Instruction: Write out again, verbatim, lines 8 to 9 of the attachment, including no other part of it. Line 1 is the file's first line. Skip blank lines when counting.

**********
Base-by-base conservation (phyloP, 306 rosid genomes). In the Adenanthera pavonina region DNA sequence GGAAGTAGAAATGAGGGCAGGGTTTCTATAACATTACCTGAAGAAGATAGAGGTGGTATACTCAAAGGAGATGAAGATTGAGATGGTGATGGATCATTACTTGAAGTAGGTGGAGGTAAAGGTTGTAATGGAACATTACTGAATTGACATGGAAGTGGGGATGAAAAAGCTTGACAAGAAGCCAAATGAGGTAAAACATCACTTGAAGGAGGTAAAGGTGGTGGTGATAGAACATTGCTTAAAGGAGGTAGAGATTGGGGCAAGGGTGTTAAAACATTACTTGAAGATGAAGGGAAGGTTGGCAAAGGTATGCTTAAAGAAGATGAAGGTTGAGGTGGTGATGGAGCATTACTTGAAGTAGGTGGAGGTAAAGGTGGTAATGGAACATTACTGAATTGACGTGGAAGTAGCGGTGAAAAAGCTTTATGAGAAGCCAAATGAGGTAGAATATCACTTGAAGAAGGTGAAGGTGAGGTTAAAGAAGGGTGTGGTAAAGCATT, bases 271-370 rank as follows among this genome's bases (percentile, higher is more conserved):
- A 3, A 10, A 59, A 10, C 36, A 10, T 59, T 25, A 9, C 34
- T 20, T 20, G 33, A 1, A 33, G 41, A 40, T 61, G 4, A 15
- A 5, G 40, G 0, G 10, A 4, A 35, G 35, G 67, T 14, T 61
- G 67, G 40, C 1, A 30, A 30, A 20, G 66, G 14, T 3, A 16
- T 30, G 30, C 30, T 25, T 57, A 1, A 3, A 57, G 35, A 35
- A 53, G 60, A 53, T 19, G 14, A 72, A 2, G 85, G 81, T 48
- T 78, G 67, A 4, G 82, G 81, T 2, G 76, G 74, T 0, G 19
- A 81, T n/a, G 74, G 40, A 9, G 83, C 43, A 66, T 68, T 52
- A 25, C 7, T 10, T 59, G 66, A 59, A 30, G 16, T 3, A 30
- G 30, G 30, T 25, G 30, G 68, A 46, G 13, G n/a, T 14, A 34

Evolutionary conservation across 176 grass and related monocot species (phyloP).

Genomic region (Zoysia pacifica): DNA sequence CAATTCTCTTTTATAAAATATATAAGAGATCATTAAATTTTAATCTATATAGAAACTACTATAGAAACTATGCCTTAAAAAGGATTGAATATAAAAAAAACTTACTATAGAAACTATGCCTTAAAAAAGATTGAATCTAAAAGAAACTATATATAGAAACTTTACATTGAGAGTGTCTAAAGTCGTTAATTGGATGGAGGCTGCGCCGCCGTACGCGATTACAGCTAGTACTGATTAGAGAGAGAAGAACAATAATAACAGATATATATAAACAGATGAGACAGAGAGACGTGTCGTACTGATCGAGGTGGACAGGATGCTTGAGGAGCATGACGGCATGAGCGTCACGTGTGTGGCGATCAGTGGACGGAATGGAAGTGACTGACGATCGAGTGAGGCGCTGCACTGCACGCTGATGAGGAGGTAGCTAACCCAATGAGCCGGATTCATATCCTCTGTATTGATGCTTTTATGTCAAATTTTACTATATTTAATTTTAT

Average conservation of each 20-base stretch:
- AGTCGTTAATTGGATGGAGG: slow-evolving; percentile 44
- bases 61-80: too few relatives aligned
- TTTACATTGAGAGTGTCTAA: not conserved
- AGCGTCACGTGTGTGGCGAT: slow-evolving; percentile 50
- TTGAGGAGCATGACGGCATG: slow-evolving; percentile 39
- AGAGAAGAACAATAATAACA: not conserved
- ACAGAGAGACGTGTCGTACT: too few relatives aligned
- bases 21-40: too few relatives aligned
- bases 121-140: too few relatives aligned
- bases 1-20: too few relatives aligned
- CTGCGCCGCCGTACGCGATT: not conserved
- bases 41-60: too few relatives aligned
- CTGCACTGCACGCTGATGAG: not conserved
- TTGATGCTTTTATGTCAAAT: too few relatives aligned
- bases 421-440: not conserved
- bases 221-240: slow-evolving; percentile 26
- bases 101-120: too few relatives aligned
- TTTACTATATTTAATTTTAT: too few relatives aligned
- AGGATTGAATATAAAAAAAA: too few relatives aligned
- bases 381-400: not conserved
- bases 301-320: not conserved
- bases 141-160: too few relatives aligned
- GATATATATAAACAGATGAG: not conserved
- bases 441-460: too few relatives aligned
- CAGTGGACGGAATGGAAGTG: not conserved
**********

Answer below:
- T 78, G 67, A 4, G 82, G 81, T 2, G 76, G 74, T 0, G 19
- A 81, T n/a, G 74, G 40, A 9, G 83, C 43, A 66, T 68, T 52